photo courtesy of Glam It Up Photography

The Chairs for Charity auction was a great success with my chair going to
Jen from Brick & Mortar.
The live auction chairs made approx. $1400 for the Langley Christmas Bureau,
I don't know the numbers for the rest of the chairs that were up for silent auction.
Thank you to everyone who participated, donated, and came out for the evening.

But it's time to get to the nitty gritty ...
The ins and out ..... all my little secrets how you can create your own jack chair


First of all let me say I have no formal training in upholstery,
I have always been too impatient to wait for someone to help me when I want to get a job accomplished.
I also like knowing how things work, thus why I use to take things apart as a child, like music boxes and flashlights.
I would tinker away for hours figuring out how each little part effected the next.
It's the exact same thing today, if I don't understand how something goes together
I take something similar apart and learn how to recreate it.

I was fortunate enough purchase this chair already stripped,
I've said it many times in the past "the worst part of reupholstering is removing the old stuff"

I started by stapling painters drop cloth over the springs and seat frame.

Next I hauled my roll of inch thick foam in to start cutting.

I ended up using 2 layers of foam for the seat.
Get your butt in the chair and test how it feels, as goldilocks would say
"that's just right"

One tip I have to offer here is to turn the square edge of the foam down while stapling.
this helps eliminate the corners being seen after the fabric goes on.

 After the foam is secured into place sheets of batten were wrapped over the foam,
this again softens the edges and disguises the staple indents.
I did not staple the batten as it stays in place on its own.

You can use scissors to cut your batten but tearing it helps thin the edges better. 

Now it was just a matter of cutting and stapling my material over the seat and backrest,
cutting to fit where necessary.
I'm not an expert at fitting around the arms but I do my best.

The piece for the very back of the chair was cut 1 inch larger and in the shape of the back
then carefully secured into place with my trusty hammer and nail head trim.

I talk about the paint finish used on the frame here:
and the Union Jack upholstery was done the same as these chairs:

photo courtesy of Glam It Up Photography

PLease let me know if you try making your own UNION JACK CHAIRS!


in shabby chic white hardware at

We have over a 1000 pieces of
 used hardware to choose from


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  1. Amazing...looking at the finished chair, I would have never known that you had no formal training for this!! Perfection!

    Can't wait to hear about the paint finish...my daughter wants a dresser done in silver and I am not sure where to start!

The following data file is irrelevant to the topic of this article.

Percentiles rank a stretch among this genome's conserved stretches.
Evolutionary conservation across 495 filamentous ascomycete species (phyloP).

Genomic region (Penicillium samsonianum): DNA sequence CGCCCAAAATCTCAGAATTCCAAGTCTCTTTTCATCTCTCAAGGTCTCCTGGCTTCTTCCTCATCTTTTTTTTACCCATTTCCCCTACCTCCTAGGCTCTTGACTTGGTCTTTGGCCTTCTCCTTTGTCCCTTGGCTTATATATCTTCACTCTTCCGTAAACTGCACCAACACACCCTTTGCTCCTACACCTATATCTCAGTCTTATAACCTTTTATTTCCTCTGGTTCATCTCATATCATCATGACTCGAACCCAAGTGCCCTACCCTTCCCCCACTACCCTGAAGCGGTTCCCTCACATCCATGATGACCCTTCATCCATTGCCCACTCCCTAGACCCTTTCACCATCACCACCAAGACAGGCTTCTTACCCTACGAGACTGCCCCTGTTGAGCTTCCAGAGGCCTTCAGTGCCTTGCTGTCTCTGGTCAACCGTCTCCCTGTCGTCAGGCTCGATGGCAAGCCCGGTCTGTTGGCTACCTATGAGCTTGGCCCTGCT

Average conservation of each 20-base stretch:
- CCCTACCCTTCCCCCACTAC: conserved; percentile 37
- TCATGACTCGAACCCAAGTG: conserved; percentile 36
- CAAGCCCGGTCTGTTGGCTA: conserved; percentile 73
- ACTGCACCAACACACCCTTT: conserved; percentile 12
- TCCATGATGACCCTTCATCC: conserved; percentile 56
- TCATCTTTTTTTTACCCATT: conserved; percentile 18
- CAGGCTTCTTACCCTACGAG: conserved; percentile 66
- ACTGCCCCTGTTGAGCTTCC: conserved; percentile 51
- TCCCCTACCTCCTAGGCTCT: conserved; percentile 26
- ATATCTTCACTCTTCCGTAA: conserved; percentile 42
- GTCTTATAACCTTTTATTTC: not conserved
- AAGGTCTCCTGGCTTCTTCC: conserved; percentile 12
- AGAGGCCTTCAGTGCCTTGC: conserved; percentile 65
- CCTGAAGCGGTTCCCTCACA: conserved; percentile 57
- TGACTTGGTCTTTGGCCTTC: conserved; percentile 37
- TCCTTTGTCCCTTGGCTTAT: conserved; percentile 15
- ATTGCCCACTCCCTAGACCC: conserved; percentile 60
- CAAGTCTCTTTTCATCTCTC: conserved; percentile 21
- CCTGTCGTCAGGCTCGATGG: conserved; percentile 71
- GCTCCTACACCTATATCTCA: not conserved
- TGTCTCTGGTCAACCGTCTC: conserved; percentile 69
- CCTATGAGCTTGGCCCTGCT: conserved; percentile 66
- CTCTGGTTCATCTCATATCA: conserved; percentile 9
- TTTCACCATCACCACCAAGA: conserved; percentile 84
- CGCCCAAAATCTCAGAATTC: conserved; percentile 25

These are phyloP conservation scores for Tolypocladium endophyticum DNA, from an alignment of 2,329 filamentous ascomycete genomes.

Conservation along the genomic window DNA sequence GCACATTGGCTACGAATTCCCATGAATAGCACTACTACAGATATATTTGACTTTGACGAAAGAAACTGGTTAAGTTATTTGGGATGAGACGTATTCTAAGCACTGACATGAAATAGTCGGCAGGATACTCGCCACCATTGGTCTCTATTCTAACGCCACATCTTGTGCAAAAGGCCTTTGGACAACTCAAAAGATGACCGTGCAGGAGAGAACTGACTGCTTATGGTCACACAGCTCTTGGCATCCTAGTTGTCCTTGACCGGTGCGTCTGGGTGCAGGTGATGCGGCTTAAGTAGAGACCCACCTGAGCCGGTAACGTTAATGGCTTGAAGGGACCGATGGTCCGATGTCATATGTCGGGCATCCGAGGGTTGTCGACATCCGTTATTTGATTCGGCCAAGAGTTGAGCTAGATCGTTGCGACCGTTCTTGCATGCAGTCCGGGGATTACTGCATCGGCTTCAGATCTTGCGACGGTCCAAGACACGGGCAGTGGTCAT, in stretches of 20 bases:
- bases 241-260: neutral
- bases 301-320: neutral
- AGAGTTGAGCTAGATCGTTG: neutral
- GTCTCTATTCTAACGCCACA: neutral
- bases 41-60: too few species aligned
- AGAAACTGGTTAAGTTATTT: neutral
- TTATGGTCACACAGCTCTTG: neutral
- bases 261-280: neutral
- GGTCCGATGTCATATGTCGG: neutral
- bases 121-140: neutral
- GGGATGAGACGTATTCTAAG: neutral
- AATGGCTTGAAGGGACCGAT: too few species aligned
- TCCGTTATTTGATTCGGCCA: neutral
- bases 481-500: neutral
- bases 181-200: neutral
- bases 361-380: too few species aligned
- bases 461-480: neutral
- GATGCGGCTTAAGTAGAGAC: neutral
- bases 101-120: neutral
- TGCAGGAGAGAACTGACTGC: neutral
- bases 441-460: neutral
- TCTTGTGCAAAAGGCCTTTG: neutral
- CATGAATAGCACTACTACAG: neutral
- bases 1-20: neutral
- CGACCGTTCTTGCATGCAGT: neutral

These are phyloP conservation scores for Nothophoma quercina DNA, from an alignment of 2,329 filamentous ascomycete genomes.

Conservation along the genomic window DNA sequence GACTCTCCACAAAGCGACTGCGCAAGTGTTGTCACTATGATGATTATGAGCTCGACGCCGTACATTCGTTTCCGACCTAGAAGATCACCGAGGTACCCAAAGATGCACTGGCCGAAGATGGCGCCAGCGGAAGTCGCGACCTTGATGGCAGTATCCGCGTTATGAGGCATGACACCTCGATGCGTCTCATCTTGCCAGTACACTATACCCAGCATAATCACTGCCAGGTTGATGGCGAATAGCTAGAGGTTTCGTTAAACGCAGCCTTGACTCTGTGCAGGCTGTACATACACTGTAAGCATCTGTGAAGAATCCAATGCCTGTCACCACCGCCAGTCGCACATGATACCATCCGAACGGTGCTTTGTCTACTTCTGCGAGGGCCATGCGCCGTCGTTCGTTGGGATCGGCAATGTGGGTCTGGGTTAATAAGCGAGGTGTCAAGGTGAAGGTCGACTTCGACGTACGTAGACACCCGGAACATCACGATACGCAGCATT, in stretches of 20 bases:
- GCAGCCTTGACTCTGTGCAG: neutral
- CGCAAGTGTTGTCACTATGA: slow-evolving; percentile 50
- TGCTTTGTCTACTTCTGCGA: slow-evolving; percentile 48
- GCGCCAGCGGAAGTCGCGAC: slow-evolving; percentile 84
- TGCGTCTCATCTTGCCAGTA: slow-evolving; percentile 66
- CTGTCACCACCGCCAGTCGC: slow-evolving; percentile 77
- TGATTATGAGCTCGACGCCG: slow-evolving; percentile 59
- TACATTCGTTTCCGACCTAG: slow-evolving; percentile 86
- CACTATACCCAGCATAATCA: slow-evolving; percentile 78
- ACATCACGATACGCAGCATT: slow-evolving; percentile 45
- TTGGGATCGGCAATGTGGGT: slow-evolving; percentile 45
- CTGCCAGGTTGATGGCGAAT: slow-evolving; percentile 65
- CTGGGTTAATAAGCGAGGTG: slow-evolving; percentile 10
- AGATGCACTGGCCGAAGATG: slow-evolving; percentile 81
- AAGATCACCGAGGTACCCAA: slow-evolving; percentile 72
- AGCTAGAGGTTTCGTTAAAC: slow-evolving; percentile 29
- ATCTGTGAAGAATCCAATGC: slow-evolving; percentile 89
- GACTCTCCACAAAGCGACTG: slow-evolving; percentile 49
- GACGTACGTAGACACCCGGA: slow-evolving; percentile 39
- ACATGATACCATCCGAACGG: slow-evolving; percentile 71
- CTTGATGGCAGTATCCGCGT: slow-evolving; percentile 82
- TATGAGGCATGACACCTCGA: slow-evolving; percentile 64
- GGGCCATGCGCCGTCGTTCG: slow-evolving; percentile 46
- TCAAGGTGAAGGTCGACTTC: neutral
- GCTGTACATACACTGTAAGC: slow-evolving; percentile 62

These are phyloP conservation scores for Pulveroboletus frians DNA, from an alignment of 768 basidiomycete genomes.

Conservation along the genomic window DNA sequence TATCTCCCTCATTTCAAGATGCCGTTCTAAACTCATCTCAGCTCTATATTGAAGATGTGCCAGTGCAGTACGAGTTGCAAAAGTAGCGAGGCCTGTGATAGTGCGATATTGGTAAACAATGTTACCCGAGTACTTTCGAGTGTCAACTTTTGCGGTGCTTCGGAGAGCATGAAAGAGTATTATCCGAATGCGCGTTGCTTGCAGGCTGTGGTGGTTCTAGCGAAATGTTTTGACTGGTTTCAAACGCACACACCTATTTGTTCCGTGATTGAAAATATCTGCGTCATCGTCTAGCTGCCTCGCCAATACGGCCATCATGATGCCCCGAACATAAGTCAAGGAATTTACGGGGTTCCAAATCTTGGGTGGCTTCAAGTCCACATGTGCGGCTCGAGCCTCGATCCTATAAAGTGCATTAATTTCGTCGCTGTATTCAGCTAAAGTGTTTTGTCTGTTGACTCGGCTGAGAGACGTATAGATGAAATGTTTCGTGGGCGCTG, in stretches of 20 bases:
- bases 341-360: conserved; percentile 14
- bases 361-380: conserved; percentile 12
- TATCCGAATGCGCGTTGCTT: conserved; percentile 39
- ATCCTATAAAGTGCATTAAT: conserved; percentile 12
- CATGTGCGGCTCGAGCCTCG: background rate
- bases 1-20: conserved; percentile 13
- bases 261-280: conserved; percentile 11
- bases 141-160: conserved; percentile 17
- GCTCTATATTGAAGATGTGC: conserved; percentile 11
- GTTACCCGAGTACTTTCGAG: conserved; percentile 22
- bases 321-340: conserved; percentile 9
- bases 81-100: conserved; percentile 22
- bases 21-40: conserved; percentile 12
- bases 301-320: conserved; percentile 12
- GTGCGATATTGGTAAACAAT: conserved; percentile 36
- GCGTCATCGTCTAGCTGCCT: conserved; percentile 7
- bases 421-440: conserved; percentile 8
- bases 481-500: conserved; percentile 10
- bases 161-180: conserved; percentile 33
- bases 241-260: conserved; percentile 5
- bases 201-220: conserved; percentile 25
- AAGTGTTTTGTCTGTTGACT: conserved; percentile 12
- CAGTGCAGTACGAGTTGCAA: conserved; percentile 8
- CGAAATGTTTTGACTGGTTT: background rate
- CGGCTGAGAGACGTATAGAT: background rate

2. Good info at the right time, I bought a small round table, that I want to make into a round upholstered bench,,,and you have shown me where to start.

    Jan At the Pink Geranium

  3. Oh Goodness! It is so beautiful. Thanks for sharing your valuable experience with us. I've attempted a couple of chairs and it's very challenging. My biggest hurdle was removing ALL of the kazillion staples so I could use the old fabric as a template for cutting my new fabric. Ugh. :)

  4. The chair turned out great, and congrats on all the money raised! I love the Union Jack Chair, I want one for my home. Great idea to use the painters drop cloth over the spring, I would never think to do that. Yes, stripping down a piece Hate it. My son actually does this quite well and works for cheap. He will pull staples for hours. My fingers are hurting just thinking about that!

  5. I love this chair so much I have to do one for myself.

  6. New follower, you are simply AMAZING!!! Can't wait to reupholster a chair to look like this!! ;)

  7. Awesome, I reupholstered an old stool a few years back. Took a one day class. I enjoyed it, but never found the time to 'keep it up'. Now that I am looking at retiring the end of this year, I have lots of ideas in my head and want to pick up the upholstering again. My mom was extremely talented at this and did all the old farm furniture that they got when they were married (the pink rose colored pink/silver fabric on a wrap around 1950's sectional. She actually recovered it into a 1980's look when velour was in. I still have some pieces of it from the old homestead. I come across chairs all the time and my fingers just want to do something with them. I enjoyed the tutorial and look forward to all your new ideas. My friend Kim turned me on to your site today when we were at the Newport Marketplace. She is working with the Annie Sloan paints and is a distributor at the Marketplace with it. This weekend she is taking a class on painting fabric. That I am interested in too! I picked up this Harden Settee early 90's piece in an old house the city was taking over for $10. The fabric is beautiful but stained in areas, I steamed cleaned and cleaned. It looks OK, but I would like a 'fresher' look. So, paint first and if I don't like that, I will reupholster. Thanks!!!



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